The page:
Dilution Dilemmas and Labor Efficiency in the Cleaning Industry
substantial amount of resources are needed to manage all the cleaning operations of a building or facility. So it should come as no surprise that most businesses have jumped ship from ready-to-use cleaning products in exchange for concentrated solutions. It doesn’t make much sense to pay for water and plastic bottles.
But a new problem has surfaced that is affecting their bottom line - whether they realize it or not.
The case for concentrated solutions is evident. Beyond the water and plastic savings, concentrated products weigh less and take up less space, requiring less energy to transport and less space to store. Both of those benefits translate to savings.
“When one bottle of concentrate can remove 65 or more bottles of ready-to-use products, that’s an immense resource saving,” says Michael Bertucci, Diversey product manager at Sealed Air. “Costs can be reduced to a tenth of what they were previously, and cleaning becomes more sustainable. But there is a trade-off.”
The convenience of having a pre-mixed cleaning product is sacrificed for a step toward sustainability. Before a concentrated product can be used, the cleaning staff needs to dilute it at the precise ratio.
That adds additional stress to a resource that already accounts for the majority of building maintenance costs - labor.
Facilities managers are constantly under pressure to reduce their costs. Anytime their cleaning staff is not cleaning reduces labor efficiency and affects the bottom line.
“Not only are you wasting labor resources but also there’s no guarantee that those cleaning products will be mixed properly,” says Bertucci. “So the chemicals are not going to work how they were designed to, which means you might not be cleaning well.”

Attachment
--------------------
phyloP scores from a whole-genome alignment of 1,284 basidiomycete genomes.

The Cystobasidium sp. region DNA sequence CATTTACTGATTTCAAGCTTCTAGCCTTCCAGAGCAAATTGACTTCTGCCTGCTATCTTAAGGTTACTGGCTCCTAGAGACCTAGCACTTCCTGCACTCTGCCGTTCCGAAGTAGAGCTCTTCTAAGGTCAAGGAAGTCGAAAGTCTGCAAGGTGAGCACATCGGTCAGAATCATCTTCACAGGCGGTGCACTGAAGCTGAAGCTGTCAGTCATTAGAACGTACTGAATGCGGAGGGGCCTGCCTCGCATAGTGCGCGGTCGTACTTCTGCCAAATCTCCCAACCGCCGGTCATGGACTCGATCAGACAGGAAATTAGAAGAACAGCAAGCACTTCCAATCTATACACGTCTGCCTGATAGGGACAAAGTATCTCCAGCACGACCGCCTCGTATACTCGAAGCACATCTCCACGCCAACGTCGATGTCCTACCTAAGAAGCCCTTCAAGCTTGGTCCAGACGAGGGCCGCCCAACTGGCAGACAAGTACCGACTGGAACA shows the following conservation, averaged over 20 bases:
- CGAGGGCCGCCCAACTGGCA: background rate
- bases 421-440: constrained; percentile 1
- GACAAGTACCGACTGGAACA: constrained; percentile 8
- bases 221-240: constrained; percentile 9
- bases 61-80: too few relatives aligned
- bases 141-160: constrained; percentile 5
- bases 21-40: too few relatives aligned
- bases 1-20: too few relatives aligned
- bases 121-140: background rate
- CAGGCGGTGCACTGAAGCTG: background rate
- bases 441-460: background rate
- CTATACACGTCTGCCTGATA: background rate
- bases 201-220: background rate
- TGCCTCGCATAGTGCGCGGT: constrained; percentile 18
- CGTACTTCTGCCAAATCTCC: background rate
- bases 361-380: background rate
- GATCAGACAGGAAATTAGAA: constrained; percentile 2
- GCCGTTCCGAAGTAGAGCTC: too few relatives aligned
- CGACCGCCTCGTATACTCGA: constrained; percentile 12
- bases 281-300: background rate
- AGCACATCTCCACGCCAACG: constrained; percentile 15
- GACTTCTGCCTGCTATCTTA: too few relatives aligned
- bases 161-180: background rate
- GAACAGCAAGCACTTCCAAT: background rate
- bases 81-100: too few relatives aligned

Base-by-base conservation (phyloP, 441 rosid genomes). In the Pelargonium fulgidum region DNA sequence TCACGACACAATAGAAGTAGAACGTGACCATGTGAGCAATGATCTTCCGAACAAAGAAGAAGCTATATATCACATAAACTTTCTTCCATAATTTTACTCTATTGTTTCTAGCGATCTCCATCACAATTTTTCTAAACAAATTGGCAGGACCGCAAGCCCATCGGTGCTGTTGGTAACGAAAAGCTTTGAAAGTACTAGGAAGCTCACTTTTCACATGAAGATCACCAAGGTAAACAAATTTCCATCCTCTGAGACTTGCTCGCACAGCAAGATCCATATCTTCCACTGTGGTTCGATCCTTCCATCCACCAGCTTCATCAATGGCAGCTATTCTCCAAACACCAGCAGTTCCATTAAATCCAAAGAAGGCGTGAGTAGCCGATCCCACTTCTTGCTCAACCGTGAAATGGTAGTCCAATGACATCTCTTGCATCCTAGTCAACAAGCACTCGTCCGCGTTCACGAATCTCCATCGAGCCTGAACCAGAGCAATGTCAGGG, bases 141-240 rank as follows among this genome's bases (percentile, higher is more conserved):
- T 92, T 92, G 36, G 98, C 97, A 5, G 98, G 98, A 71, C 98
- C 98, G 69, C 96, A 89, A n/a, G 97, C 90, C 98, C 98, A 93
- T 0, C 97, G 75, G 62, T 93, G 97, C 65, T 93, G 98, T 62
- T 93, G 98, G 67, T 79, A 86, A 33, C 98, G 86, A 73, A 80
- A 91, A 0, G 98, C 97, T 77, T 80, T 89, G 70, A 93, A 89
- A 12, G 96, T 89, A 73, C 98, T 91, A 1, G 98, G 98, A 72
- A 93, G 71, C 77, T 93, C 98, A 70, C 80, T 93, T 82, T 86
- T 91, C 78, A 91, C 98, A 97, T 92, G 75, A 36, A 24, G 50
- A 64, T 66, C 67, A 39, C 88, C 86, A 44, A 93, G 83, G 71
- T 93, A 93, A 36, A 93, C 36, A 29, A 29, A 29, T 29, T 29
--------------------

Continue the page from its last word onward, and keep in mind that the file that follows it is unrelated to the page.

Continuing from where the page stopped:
The simple solution is to train cleaning crews on how to dilute the products correctly, but with an industry turnover rate that averages 75 percent, the employees taught today might not be there tomorrow.
Even with proper training, accidents do happen. Spills not only waste the cleaning product and water, but also time required to clean up them up — all valuable resources are at risk of being lost.
Facilities managers can take a cue from the on-demand economy and leverage technology to deliver what their staffs need, when they need it, in exactly the right ratio.
“There are systems today that are intuitive and foolproof,” says Bertucci. “Dilution systems reduce the time needed to train employees, improves their safety, and prevents misuse of the products. It’s going to save you money just due to the reduced labor alone.”
Larger facilities have already seen the benefits of using automated dilution systems. By auditing their cleaning process and switching to ready-to-dilute products, one large multinational department store has saved $7.5 million annually.
But now it’s time for small facilities to adopt these technologies, according to Bertucci. “Larger facilities go through thousands of gallons cleaning products, so they see the cost savings immediately,” he says. “The smaller facilities, however, are just beginning to catch on.”
To discover exactly how businesses can leverage an on-demand mentality to improve their operations, read “Urbanization: Why Every Business Must Start Thinking On Demand.”